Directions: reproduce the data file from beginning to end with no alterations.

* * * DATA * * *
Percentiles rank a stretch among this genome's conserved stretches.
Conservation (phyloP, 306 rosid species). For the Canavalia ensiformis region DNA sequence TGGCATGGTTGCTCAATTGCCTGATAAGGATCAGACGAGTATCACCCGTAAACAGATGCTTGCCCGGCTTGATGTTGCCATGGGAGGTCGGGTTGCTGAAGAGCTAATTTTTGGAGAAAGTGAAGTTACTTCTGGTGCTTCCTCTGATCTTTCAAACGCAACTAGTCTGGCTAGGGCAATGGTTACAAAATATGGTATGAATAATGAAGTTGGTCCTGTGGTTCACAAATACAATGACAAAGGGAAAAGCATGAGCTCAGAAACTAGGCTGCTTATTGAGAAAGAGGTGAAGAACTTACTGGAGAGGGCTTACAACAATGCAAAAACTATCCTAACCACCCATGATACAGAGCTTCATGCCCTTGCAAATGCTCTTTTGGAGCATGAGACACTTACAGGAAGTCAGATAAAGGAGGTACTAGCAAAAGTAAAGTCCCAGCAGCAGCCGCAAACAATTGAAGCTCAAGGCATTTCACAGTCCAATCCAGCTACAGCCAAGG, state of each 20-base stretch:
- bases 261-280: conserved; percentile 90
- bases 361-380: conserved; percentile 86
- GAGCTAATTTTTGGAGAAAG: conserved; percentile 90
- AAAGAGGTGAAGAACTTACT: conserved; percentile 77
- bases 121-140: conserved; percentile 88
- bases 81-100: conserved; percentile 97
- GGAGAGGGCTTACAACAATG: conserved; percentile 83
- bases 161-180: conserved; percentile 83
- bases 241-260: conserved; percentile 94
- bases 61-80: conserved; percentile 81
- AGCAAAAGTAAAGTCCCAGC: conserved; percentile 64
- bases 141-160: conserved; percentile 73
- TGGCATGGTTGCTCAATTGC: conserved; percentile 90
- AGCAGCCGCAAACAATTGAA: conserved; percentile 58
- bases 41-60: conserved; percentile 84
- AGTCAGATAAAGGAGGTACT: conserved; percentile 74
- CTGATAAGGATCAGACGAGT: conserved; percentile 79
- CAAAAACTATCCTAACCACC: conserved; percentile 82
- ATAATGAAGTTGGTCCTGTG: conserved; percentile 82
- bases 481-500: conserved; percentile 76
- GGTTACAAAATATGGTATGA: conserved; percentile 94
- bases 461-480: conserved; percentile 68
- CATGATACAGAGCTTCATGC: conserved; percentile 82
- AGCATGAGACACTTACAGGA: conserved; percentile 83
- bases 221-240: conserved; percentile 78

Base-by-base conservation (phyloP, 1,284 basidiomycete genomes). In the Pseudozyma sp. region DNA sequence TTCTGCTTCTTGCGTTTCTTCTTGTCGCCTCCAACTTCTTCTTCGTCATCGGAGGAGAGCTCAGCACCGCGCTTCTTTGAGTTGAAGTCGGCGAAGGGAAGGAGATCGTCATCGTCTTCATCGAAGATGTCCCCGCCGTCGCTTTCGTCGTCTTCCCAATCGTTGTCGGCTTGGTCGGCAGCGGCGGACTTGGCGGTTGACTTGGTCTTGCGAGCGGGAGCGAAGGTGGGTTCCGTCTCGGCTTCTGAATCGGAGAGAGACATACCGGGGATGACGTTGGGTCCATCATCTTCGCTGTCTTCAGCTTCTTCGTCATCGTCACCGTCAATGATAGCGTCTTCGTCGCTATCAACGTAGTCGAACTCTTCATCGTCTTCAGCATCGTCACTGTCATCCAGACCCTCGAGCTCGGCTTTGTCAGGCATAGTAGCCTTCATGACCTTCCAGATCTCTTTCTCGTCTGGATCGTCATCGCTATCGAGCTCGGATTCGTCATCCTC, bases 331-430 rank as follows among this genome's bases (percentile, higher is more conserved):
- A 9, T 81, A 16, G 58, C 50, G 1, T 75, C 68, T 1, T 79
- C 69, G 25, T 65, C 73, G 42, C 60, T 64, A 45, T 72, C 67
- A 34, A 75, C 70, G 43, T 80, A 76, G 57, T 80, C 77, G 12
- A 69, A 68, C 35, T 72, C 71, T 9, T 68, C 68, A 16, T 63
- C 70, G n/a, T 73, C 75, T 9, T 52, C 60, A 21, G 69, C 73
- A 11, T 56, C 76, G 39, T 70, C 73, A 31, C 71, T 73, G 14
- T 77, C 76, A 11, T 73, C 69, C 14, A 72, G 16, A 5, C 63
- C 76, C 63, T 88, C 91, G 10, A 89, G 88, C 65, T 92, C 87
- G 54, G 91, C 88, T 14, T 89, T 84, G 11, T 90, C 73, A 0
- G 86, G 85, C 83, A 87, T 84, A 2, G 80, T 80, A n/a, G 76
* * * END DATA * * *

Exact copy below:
Percentiles rank a stretch among this genome's conserved stretches.
Conservation (phyloP, 306 rosid species). For the Canavalia ensiformis region DNA sequence TGGCATGGTTGCTCAATTGCCTGATAAGGATCAGACGAGTATCACCCGTAAACAGATGCTTGCCCGGCTTGATGTTGCCATGGGAGGTCGGGTTGCTGAAGAGCTAATTTTTGGAGAAAGTGAAGTTACTTCTGGTGCTTCCTCTGATCTTTCAAACGCAACTAGTCTGGCTAGGGCAATGGTTACAAAATATGGTATGAATAATGAAGTTGGTCCTGTGGTTCACAAATACAATGACAAAGGGAAAAGCATGAGCTCAGAAACTAGGCTGCTTATTGAGAAAGAGGTGAAGAACTTACTGGAGAGGGCTTACAACAATGCAAAAACTATCCTAACCACCCATGATACAGAGCTTCATGCCCTTGCAAATGCTCTTTTGGAGCATGAGACACTTACAGGAAGTCAGATAAAGGAGGTACTAGCAAAAGTAAAGTCCCAGCAGCAGCCGCAAACAATTGAAGCTCAAGGCATTTCACAGTCCAATCCAGCTACAGCCAAGG, state of each 20-base stretch:
- bases 261-280: conserved; percentile 90
- bases 361-380: conserved; percentile 86
- GAGCTAATTTTTGGAGAAAG: conserved; percentile 90
- AAAGAGGTGAAGAACTTACT: conserved; percentile 77
- bases 121-140: conserved; percentile 88
- bases 81-100: conserved; percentile 97
- GGAGAGGGCTTACAACAATG: conserved; percentile 83
- bases 161-180: conserved; percentile 83
- bases 241-260: conserved; percentile 94
- bases 61-80: conserved; percentile 81
- AGCAAAAGTAAAGTCCCAGC: conserved; percentile 64
- bases 141-160: conserved; percentile 73
- TGGCATGGTTGCTCAATTGC: conserved; percentile 90
- AGCAGCCGCAAACAATTGAA: conserved; percentile 58
- bases 41-60: conserved; percentile 84
- AGTCAGATAAAGGAGGTACT: conserved; percentile 74
- CTGATAAGGATCAGACGAGT: conserved; percentile 79
- CAAAAACTATCCTAACCACC: conserved; percentile 82
- ATAATGAAGTTGGTCCTGTG: conserved; percentile 82
- bases 481-500: conserved; percentile 76
- GGTTACAAAATATGGTATGA: conserved; percentile 94
- bases 461-480: conserved; percentile 68
- CATGATACAGAGCTTCATGC: conserved; percentile 82
- AGCATGAGACACTTACAGGA: conserved; percentile 83
- bases 221-240: conserved; percentile 78

Base-by-base conservation (phyloP, 1,284 basidiomycete genomes). In the Pseudozyma sp. region DNA sequence TTCTGCTTCTTGCGTTTCTTCTTGTCGCCTCCAACTTCTTCTTCGTCATCGGAGGAGAGCTCAGCACCGCGCTTCTTTGAGTTGAAGTCGGCGAAGGGAAGGAGATCGTCATCGTCTTCATCGAAGATGTCCCCGCCGTCGCTTTCGTCGTCTTCCCAATCGTTGTCGGCTTGGTCGGCAGCGGCGGACTTGGCGGTTGACTTGGTCTTGCGAGCGGGAGCGAAGGTGGGTTCCGTCTCGGCTTCTGAATCGGAGAGAGACATACCGGGGATGACGTTGGGTCCATCATCTTCGCTGTCTTCAGCTTCTTCGTCATCGTCACCGTCAATGATAGCGTCTTCGTCGCTATCAACGTAGTCGAACTCTTCATCGTCTTCAGCATCGTCACTGTCATCCAGACCCTCGAGCTCGGCTTTGTCAGGCATAGTAGCCTTCATGACCTTCCAGATCTCTTTCTCGTCTGGATCGTCATCGCTATCGAGCTCGGATTCGTCATCCTC, bases 331-430 rank as follows among this genome's bases (percentile, higher is more conserved):
- A 9, T 81, A 16, G 58, C 50, G 1, T 75, C 68, T 1, T 79
- C 69, G 25, T 65, C 73, G 42, C 60, T 64, A 45, T 72, C 67
- A 34, A 75, C 70, G 43, T 80, A 76, G 57, T 80, C 77, G 12
- A 69, A 68, C 35, T 72, C 71, T 9, T 68, C 68, A 16, T 63
- C 70, G n/a, T 73, C 75, T 9, T 52, C 60, A 21, G 69, C 73
- A 11, T 56, C 76, G 39, T 70, C 73, A 31, C 71, T 73, G 14
- T 77, C 76, A 11, T 73, C 69, C 14, A 72, G 16, A 5, C 63
- C 76, C 63, T 88, C 91, G 10, A 89, G 88, C 65, T 92, C 87
- G 54, G 91, C 88, T 14, T 89, T 84, G 11, T 90, C 73, A 0
- G 86, G 85, C 83, A 87, T 84, A 2, G 80, T 80, A n/a, G 76